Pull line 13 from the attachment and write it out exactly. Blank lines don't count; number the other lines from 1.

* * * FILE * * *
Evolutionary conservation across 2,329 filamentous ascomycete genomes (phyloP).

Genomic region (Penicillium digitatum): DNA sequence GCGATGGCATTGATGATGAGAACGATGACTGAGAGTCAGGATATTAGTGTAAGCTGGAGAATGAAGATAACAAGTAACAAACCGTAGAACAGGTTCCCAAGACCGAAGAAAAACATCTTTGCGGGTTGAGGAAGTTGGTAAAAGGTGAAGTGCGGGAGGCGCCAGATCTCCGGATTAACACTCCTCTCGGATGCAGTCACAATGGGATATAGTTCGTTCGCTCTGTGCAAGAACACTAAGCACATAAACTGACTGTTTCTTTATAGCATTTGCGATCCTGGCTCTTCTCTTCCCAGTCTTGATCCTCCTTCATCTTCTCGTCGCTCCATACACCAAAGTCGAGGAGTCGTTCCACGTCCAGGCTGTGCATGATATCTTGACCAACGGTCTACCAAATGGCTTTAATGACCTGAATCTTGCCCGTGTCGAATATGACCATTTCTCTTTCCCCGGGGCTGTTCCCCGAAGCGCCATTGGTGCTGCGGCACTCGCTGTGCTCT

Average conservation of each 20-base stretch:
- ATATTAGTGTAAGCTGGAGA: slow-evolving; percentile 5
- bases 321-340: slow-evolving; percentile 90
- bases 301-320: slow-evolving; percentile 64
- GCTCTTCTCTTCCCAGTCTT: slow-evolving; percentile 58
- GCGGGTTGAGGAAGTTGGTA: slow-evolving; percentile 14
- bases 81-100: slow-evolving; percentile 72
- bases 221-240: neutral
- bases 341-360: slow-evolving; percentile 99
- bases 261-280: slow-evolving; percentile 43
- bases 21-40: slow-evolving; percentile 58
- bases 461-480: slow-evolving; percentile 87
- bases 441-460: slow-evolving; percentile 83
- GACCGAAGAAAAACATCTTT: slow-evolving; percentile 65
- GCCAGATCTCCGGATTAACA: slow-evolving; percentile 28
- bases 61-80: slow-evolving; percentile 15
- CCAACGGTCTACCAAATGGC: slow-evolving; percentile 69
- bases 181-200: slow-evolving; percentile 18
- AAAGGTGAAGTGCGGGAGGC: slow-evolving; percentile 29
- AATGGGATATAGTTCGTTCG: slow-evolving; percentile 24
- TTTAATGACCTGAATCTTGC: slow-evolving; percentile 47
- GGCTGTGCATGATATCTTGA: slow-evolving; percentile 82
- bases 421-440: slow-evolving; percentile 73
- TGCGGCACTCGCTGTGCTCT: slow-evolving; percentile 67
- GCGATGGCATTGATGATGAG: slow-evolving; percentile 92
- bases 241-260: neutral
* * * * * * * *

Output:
- bases 21-40: slow-evolving; percentile 58